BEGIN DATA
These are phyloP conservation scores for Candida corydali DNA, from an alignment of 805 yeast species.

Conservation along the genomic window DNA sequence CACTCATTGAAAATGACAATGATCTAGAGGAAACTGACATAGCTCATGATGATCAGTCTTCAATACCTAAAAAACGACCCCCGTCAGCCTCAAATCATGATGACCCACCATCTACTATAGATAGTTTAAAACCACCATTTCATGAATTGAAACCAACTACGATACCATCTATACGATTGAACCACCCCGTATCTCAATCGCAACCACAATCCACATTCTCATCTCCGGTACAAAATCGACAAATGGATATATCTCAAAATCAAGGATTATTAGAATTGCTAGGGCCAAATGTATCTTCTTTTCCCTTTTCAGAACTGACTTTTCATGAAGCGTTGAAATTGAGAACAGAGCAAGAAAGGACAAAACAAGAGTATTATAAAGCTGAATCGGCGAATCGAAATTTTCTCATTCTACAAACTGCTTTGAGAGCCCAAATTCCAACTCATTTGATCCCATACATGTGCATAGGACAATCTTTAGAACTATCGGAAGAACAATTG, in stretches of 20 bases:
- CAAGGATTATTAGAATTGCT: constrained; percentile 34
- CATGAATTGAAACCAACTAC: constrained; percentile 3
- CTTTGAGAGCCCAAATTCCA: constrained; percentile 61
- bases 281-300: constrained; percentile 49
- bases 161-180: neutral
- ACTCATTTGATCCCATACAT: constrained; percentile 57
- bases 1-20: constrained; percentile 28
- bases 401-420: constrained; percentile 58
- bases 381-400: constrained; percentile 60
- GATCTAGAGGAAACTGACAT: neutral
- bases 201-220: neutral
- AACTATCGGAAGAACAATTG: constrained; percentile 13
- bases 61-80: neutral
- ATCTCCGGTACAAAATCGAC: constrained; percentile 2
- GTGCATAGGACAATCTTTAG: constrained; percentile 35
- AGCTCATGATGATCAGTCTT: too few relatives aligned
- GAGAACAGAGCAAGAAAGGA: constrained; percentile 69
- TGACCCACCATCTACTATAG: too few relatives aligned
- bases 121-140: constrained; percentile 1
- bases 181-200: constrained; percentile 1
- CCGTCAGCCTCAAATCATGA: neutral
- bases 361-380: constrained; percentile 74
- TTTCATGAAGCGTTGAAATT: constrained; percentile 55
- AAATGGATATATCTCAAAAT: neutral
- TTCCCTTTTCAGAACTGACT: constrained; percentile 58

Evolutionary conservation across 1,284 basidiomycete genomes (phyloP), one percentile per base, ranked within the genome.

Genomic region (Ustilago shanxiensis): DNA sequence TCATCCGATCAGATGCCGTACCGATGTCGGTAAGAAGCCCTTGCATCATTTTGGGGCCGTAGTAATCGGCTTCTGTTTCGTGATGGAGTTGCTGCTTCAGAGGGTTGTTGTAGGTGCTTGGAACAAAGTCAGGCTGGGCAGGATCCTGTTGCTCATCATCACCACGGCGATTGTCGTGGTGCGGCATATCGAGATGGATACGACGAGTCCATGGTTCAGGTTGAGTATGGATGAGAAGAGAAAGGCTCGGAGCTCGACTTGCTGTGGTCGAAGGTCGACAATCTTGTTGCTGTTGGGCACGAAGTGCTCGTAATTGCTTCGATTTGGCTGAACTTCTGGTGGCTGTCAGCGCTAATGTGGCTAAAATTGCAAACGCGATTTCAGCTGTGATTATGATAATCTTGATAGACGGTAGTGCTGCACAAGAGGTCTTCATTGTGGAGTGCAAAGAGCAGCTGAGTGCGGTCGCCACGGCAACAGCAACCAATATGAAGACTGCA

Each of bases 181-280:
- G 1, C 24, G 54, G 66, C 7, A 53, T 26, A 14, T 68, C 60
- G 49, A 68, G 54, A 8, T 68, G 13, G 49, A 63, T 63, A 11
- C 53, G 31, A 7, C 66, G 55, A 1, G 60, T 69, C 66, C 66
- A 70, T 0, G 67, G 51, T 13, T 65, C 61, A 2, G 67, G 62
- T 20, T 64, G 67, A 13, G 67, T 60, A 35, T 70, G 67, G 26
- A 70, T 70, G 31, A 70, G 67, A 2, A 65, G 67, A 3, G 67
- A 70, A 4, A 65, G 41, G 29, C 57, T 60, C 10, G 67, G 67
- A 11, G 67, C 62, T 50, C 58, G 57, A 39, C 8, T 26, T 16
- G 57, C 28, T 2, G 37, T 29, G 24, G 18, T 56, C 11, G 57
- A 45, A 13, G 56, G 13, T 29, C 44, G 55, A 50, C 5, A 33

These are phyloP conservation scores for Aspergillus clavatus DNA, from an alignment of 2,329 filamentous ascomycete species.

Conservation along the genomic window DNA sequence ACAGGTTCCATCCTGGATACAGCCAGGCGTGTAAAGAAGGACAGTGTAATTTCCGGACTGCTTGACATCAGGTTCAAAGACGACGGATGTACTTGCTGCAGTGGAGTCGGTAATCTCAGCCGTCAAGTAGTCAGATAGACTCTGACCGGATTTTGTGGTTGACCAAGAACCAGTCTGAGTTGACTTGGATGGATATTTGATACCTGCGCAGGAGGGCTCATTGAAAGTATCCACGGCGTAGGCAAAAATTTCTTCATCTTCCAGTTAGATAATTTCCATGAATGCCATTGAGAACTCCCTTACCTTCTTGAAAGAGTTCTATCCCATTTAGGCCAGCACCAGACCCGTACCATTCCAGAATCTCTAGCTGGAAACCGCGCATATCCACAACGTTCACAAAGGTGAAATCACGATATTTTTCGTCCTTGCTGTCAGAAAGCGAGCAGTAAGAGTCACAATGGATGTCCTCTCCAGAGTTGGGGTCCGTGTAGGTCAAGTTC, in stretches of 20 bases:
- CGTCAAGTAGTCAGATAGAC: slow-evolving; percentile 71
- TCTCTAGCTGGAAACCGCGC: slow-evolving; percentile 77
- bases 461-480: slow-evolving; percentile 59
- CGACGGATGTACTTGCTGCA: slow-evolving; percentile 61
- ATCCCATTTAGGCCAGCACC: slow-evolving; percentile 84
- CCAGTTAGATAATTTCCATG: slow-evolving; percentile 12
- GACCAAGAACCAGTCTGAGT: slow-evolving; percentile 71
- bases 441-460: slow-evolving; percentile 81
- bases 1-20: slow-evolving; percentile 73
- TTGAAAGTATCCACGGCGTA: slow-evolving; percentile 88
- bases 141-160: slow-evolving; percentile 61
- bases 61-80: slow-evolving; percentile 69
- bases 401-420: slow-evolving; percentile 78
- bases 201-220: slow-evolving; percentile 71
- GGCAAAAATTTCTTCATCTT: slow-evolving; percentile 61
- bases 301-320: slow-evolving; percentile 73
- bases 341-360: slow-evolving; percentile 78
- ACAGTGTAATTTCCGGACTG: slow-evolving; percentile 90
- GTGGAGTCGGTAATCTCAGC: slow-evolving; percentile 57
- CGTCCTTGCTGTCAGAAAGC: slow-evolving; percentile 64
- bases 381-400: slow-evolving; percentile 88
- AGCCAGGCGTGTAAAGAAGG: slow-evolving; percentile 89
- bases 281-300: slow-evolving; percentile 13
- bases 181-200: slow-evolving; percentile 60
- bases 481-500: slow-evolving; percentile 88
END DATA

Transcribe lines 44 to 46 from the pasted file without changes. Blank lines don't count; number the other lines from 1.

- TCTCTAGCTGGAAACCGCGC: slow-evolving; percentile 77
- bases 461-480: slow-evolving; percentile 59
- CGACGGATGTACTTGCTGCA: slow-evolving; percentile 61